Long-awaited surface conduction electron emitter display TV won't be shown at CES, and that will set tongues wagging.
Toshiba's long-awaited SED TV will not be appearing at the Consumer Electronics Show in January after all.
Televisions with SED, which stands for surface conduction electron emitter display, will provide a better picture than LCD (liquid crystal display) or plasma TVs, according to Toshiba and its partner, Canon. Toshiba also claims that the companies have managed to cut the manufacturing costs so that the TVs won't cost much more than similarly sized LCDs or plasmas.
The TVs, however, have been stung by a series of delays. Toshiba and Canon started working together on SED in 1999 and said the first TVs would hit retail shelves in 2005. In October, Toshiba pushed out the release again, saying the first SED TVs, a 55-incher, would come out in late 2007. Photos of SED TV at Ceatec
The two companies have shown off various SED prototypes at CES, Ceatec (a large Japanese trade show, and other conferences. Toshiba showed off the 55-inch TV, which is similar to the one that will hit shelves, for the first time in October at Ceatec. At most of these shows, the SED exhibit attracts large crowds.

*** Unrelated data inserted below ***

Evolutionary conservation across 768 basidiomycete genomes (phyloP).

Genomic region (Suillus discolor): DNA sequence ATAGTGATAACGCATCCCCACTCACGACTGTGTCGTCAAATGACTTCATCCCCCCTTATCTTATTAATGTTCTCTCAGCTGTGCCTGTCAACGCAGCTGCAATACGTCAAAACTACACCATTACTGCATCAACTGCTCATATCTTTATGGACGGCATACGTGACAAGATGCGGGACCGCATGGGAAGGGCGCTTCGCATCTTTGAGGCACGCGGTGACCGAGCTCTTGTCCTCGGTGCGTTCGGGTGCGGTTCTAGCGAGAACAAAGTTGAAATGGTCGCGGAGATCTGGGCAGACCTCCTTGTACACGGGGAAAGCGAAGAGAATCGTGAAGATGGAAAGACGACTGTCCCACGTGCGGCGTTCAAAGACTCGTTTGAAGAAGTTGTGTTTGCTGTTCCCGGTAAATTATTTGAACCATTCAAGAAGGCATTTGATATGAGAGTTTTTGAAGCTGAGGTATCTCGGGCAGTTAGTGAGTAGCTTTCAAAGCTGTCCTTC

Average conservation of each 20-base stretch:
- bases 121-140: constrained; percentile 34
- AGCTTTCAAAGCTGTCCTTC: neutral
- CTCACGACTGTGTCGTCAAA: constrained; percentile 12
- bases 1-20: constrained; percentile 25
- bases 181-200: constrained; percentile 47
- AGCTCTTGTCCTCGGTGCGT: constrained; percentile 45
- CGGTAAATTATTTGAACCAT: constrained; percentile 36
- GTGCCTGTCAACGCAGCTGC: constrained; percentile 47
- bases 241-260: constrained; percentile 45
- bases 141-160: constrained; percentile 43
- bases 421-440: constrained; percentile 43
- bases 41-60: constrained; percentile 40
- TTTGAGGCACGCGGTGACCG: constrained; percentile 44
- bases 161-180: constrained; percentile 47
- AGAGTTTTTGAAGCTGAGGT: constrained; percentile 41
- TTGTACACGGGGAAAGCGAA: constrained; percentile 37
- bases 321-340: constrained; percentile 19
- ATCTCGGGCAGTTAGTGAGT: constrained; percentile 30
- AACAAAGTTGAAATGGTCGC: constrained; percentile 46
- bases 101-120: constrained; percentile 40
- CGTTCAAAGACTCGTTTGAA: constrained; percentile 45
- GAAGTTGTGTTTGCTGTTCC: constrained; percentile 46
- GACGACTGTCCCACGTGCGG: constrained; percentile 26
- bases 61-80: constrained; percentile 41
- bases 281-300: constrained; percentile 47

The delays, according to analysts and competitors, have hurt the chance for SED to secure a place in the market. Prices for LCD TVs and plasmas have been dropping rapidly over the past few years and often faster than expected, while sales have climbed. Competitors thus allege that SED will be too expensive, despite manufacturing advances, to compete effectively.
Toshiba did not state whether the cancellation at the show will affect the release date of the first SED TVs. Nonetheless, analysts and competitors will now likely begin to speculate on another delay as a result of the cancellation.
A Toshiba representative declined to explain the reason for the cancellation, but a note sent to people with appointments to see the SED TV at CES said it wasn't due to technical issues.
"The reason is neither a technical nor business issue, but we are not allowed to disclose details due to confidentiality obligation," the note read. "Toshiba further believes that the issue will be resolved soon, and then we will be able to come back to the U.S. for a 55-inch SED demo."
The delay is related to an ongoing lawsuit bewtween Canon and Nano-Proprietary, according to a source that works with Nano-Proprietary, whose Applied Nanotech subsidiary licensed technology to Canon relating to SED TVs. The deal subsequently devolved into a lawsuit. Nano-Proprietary and Canon are now in closed-door settlement talks.